Whether it’s expanding into new territories and markets or taking on new product lines, merging or acquiring another business is a strategy that can be hugely rewarding.
In the case of tech firms, it can lead to the acquisition of entirely new intellectual property, essentially allowing a business to leapfrog the competition with an injection of extensive research and expertise.
But M&As can also be fraught with difficulties. And even the biggest of companies can have problems. Back in 2014, Google sold Motorola Mobility (the handset part of Motorola) to Lenovo for $2.91bn. The sale came just two years after Google bought Motorola Mobility for $12.5bn. A considerable paper loss, then, but Google got to keep a range of Motorola patents.
It’s important to remember that M&As aren’t just for mega-corporations. Lots of companies have their eye on the ‘exit’ even when they’re being set up, and a merger or acquisition is one such exit route. Tech firms, just like those in any other industry, need to manage the process carefully.
Know what you are buying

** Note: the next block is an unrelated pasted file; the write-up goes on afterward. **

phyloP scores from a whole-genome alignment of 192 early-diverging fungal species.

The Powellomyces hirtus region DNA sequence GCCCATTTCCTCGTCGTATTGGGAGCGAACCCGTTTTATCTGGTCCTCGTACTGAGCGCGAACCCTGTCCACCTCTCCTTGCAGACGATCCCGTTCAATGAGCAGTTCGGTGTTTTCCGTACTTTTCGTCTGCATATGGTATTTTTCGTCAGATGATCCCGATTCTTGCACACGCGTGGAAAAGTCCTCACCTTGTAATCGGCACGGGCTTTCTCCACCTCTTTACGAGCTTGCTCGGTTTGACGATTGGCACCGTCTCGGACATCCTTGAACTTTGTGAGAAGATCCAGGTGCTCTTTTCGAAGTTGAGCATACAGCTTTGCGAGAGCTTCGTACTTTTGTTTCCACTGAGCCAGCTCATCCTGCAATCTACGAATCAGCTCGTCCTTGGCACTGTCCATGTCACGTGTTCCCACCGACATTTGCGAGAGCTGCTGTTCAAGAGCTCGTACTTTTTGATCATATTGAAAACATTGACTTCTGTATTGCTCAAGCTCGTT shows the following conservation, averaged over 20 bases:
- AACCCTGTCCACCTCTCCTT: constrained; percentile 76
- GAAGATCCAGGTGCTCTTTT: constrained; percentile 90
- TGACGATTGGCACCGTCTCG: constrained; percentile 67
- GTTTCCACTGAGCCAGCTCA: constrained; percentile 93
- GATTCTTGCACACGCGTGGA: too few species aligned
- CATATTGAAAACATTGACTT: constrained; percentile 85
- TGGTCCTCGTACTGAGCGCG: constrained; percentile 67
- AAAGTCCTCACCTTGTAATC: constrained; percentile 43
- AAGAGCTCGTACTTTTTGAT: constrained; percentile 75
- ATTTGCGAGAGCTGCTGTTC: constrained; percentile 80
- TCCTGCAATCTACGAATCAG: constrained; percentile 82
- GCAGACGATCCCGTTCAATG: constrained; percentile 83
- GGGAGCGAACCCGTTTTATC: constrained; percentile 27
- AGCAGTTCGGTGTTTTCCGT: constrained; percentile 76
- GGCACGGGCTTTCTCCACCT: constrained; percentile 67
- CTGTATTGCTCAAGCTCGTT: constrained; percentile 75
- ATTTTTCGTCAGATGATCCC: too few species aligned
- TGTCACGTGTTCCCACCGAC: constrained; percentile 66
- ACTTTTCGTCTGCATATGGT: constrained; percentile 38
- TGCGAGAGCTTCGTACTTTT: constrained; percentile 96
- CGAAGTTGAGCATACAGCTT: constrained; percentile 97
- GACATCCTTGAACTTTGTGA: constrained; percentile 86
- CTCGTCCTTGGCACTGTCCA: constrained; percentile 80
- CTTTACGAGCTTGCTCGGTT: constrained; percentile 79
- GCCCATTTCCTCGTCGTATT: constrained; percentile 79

M&As in the tech sector have all the standard issues and problems of integration, plus a few nuances that are particular to it. A company buying another’s capabilities needs to be confident that the economics work, and be clear about the financial investment needed to take the technology to the next level. This is often the most difficult part of an M&A.
The most recent high profile acquisition was Microsoft’s $7.5 million takeover of GitHub
“Frequently the technologies in question are cutting-edge and not yet fully tested for viability, requiring a robust understanding of how they actually stack up,” explains Markus Rimner, managing director and Europe M&A lead at Accenture Strategy. He adds that businesses should be asking fundamental questions like “is the functionality really cutting edge?” and “is the architecture scalable?”
For the acquiring company, there is a need for robust analysis of the technologies being bought, as most deals are shaped and become dependent on the current value, or the anticipated value, of the intellectual property (IP) being acquired.
“IP is the obvious area to confirm pre-close,” explains Diana Chiang, consultant at BTD Consulting. “Does the vendor own what they are selling? Do they depend on any critical third-party technology that is central to the future value?”
Daniel Domberger, media and technology partner at M&A advisory firm Livingstone, explains to IT Pro that for platform businesses, “IP ownership is the single most important thing – without it, there’s nothing of value.” He also urges that those considering an M&A check employment and contract clauses carefully, as they may include some unforeseen IP ownership elements.
Take care of the tribes
Loyal supporters aren’t just a feature of the tech sector – they are what every brand wants to build. But in tech, even subtle differences to a product can make a huge difference. Just look at how loyal people are to smartphone makers.